His parents have always driven their own cars, carried their own telephones, and possessed their own personal computers. His home is an ambient 74˚F year-round, thanks to central heat and air. There has always been a television in his playroom, where over the years Sesame Street and Barney tapes and Disney DVDs have been replaced with Wii and PlayStation consoles and games. Twenty-four-hour grocery stores ensure he'll never go hungry; gardening has just been a hobby his parents enjoy, when there's time and seasonal conditions are good. My son has enjoyed these things, without ever thinking about them. 

Until, that is, a recent school project for his Georgia Studies class asked him to.

The assignment was laid-back in structure, as the school year has nearly wound down and teachers and students alike are pining for the upcoming summer break. My son was asked to come up with a short list of questions on specific historical events of his choice, from the past seventy years. The questions would guide him during an informal interview he was to conduct with someone who is at least sixty years old and who has lived in our state the majority of his or her life. My son chose to interview a seventy-three-year-old family friend we affectionately call Granddaddy.

The first question my son asked was about the Civil Rights era. Granddaddy began by telling him about the all-white school he attended, and about the all-black school in town. His memory flood gates flew open. It was wonderful to see the light in Granddaddy's eyes as he reminisced for the next two hours, describing life in rural Georgia during his childhood. He talked about the small house he grew up in, heated only by the wood-burning stove his grandmother cooked on. Quilts kept him warm on winter nights, and during brutal Georgia summer nights, they dragged their mattresses out to the porch where it was cooler. And every morning, the cow was milked and the eggs collected from the hen house before his grandmother could prepare breakfast. 

My son's eyes grew large when Granddaddy explained that as the youngest in the house, it was his job to empty the "slop jar," used during the night when the grown-ups didn't want to go to the outhouse.

From describing the route he drove in his grandfather's truck, selling their farm produce door-to-door, to buying twenty-five cents worth of ice from the traveling ice man, to assisting the grown-ups when a snake fell into the well, my son learned secondhand how different life was just two generations ago.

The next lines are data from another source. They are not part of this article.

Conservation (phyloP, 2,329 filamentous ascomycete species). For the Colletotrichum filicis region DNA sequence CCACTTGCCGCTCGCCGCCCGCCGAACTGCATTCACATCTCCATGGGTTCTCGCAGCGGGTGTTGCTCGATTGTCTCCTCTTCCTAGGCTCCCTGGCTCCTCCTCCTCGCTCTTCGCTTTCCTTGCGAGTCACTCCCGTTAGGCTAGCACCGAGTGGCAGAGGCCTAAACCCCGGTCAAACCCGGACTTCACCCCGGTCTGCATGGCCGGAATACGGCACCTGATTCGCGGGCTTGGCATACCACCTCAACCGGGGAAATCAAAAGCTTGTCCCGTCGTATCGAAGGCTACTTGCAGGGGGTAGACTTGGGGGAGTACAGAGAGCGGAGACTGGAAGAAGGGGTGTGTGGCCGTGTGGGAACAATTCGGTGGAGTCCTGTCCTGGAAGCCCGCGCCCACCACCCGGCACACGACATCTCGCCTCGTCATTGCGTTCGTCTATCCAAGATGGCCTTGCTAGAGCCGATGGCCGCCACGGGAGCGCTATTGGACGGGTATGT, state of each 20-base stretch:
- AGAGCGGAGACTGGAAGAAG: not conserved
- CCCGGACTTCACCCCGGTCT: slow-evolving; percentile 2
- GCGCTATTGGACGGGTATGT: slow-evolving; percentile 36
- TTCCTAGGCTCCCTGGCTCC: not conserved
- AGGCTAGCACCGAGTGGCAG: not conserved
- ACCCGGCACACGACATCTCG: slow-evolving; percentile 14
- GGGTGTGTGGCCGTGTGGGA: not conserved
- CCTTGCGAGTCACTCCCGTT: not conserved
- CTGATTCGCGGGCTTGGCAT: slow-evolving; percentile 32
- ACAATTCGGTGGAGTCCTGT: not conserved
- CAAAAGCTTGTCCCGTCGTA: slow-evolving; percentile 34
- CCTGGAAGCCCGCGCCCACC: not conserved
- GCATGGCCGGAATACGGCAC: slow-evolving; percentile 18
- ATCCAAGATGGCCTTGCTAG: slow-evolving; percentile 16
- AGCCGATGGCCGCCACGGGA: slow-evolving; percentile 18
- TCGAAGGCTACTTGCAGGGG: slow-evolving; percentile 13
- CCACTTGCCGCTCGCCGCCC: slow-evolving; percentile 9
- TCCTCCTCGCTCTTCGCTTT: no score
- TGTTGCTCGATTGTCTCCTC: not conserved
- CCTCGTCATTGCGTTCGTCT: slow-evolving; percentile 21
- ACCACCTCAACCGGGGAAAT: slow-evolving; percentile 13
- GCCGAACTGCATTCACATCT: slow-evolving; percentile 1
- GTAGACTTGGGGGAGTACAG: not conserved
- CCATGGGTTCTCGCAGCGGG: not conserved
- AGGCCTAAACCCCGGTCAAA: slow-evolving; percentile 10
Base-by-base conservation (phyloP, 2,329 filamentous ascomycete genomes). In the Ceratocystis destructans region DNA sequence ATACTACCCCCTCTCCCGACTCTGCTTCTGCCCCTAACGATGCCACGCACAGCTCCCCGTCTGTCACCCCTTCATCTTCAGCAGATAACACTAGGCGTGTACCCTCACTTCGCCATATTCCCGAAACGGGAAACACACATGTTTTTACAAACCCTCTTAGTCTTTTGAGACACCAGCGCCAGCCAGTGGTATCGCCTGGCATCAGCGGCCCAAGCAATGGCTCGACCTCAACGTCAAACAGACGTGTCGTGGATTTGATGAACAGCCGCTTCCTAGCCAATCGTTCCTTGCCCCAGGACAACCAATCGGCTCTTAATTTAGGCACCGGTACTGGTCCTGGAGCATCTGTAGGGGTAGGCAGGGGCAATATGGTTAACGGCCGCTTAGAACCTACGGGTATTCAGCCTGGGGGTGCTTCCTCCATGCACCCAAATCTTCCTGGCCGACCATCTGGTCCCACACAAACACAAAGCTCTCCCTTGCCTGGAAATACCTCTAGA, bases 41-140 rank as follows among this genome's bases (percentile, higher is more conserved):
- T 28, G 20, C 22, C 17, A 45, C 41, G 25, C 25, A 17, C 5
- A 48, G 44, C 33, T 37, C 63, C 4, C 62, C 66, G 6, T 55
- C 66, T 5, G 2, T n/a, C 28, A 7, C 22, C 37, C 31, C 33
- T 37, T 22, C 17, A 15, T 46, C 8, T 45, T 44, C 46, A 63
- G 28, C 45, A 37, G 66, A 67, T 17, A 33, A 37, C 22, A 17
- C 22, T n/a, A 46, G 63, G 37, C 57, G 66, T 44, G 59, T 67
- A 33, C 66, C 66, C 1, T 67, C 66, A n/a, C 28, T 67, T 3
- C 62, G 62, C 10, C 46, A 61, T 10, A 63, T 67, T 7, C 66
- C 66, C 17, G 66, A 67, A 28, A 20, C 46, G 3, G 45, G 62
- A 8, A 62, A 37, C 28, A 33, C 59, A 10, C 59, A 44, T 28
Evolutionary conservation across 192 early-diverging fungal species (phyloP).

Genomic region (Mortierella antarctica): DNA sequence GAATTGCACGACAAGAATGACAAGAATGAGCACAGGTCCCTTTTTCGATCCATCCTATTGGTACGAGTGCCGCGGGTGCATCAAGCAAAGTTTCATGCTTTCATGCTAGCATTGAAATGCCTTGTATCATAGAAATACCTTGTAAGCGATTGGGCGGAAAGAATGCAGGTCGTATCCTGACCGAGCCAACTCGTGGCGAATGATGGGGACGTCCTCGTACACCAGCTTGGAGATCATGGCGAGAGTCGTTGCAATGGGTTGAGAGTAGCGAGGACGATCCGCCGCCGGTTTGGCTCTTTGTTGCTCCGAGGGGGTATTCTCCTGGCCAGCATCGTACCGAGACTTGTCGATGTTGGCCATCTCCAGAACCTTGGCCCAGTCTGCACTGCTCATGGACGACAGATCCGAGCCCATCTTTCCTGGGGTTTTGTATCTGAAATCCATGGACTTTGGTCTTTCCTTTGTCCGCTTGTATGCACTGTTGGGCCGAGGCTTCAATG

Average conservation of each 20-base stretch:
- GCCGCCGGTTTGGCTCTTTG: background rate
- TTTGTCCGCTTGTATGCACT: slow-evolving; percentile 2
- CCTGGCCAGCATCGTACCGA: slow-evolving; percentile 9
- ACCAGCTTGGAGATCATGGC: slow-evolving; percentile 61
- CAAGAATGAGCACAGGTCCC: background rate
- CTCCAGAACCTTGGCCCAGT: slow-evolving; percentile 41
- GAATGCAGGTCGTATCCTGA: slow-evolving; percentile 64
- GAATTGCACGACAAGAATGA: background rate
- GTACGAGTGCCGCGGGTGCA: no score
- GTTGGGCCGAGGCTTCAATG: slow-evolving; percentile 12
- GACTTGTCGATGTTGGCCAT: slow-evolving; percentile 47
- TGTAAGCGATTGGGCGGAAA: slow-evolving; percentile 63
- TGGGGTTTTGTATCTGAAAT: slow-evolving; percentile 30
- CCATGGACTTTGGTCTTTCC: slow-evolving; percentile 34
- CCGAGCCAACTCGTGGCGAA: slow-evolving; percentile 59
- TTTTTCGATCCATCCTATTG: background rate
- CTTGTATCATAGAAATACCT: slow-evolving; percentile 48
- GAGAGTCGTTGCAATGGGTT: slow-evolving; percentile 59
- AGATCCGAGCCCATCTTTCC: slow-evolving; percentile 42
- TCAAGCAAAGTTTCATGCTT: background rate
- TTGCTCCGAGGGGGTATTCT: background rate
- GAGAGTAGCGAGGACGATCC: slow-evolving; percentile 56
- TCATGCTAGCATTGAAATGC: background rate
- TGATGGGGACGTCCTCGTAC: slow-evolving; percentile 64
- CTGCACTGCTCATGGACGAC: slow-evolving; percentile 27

For me, the story ideas swirled in my mind as I listened.

A wealth of knowledge and information about a bygone era resides in our elder generation. I encourage everyone to spend an hour or two with grandparents, older neighbors, or friends with the intention of asking them about their lives. Stories from their childhoods, memories of what life was like during wartimes, and their recollections of important milestones achieved during their lives (scholastic accomplishments, marriages, pregnancies, first jobs, etc.) will enlighten and inspire you, while bringing you closer to the friend or relative who's doing the sharing.

After Granddaddy left, my son and I talked about the differences in our daily lives compared to what Granddaddy described from his past. And what modern conveniences from my son's lifetime, we wondered, will he describe years from now to wide-eyed, disbelieving children? Fun to think about.

And, oh the stories that continue to come to mind... 

Have you asked your grandmother or grandfather about their childhoods? What was the most surprising thing they shared with you?

Thanks for reading!

[I originally published this article in the May 16, 2012 Drama Newsletter at]


Monday, May 7, 2012

Weekend in the Water

A great weekend is one when you chip away at your bucket list, coming one step closer to checking off a life goal. I had one of those weekends. And it was fab-U-lous.

With my husband, I participated in two training-intensive days of scuba classes. The course we're taking is called Open Water Diver and is Scuba Schools International's (SSI) basic certification curriculum. 

The classroom segment of each day covered what happens to your body as you descend and are subjected to the increasing atmospheric pressure of deep water. We learned in theory how to avoid disastrous underwater scenarios and how to deal with potential emergency situations. Each three-and-a half-hour-long classroom session was followed by three-and-a-half more hours in the pool, practicing the skills in which we must be proficient to become certified divers.